A note on Gebchak Gonpa’s welfare

Akong Rinopche with three-year retreat nuns some years ago at Gebchak Gonpa.

ROKPA INTERNATIONAL, a relief organisation founded by the Tibetan lama Chöje Akong Rinpoche, has been remarkably skilful in its efforts to preserve the cultural forms and vitality of the people on the Tibetan Plateau. In the early 2000s these efforts included reconstructing Gebchak’s 3-year retreat centre and its 16 Retreat Divisions – buildings which are central in the architecture of the Gebchak nuns’ spiritual lives. ROKPA further constructed a medical clinic at Gebchak and installed a resident Tibetan herbal doctor, Amchi Yeshe, who is the niece of Akong Rinpoche and helps to monitor the health and hygiene of the community.

Gebchak’s new central shrine hall.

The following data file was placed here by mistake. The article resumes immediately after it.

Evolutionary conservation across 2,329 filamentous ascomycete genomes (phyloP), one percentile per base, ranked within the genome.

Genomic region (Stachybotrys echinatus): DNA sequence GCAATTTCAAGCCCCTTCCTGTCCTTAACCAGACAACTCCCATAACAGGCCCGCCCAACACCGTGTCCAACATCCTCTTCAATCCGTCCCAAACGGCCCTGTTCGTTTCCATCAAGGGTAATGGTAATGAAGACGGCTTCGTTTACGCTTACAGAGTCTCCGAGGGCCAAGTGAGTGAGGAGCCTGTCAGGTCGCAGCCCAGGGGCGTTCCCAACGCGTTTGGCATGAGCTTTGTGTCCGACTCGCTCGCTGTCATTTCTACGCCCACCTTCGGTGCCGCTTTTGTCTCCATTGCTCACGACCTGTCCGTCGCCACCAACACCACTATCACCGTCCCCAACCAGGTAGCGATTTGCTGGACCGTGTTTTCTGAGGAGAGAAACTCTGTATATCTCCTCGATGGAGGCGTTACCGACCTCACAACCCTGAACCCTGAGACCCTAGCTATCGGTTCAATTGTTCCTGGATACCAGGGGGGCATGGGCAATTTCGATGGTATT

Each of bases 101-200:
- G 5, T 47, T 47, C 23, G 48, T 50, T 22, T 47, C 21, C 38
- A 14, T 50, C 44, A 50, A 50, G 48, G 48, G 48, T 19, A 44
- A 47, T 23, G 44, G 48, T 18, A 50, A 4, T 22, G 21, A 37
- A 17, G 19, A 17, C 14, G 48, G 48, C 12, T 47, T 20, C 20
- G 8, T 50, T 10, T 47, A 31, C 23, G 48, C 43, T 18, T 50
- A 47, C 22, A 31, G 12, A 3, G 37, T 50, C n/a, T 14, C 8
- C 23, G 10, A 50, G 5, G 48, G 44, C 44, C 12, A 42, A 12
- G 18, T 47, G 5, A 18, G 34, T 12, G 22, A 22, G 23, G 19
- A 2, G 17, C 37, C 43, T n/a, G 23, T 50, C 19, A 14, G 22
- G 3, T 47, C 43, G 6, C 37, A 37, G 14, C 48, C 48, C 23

Over the last ten years Gebchak Gonpa’s four home lamas have come of age and assumed responsibility for Gebchak Gonpa’s material welfare. Wangdrak Rinpoche works closely with Tsangyang Gyamtso to manage the Nunnery’s needs. He is instrumental in fundraising efforts for the nuns’ daily meals and vegetable production, healthcare education, the annual Gebchak prayer festival (Jamar Monlam), temple construction and the temple’s new statues. Several lamas, including Tsoknyi Rinpoche, Akong Rinpoche and Gebchak’s Ngaksam and Tsogyal Tulkus, came together to ensure completion of Gebchak’s new temple, and this saw the successful realisation of a shrine hall where the Gebchak nuns now spend much of the year in extended Vajrayana prayer ceremonies.

Gebchak nuns preparing for the consecration of their new temple.

The Gebchak nuns wholeheartedly maintain their practice curriculum, which entails around 10 hours a day of practice on average and various unscheduled retreats whenever there is extra time in the year. They practice out of deep devotion for the Buddhas, and out of a compassionate aspiration for all beings to be free from the causes of suffering. The nuns are grateful to all of the individuals and organisations who have worked to support their practice tradition and include everyone in their dedication of merits.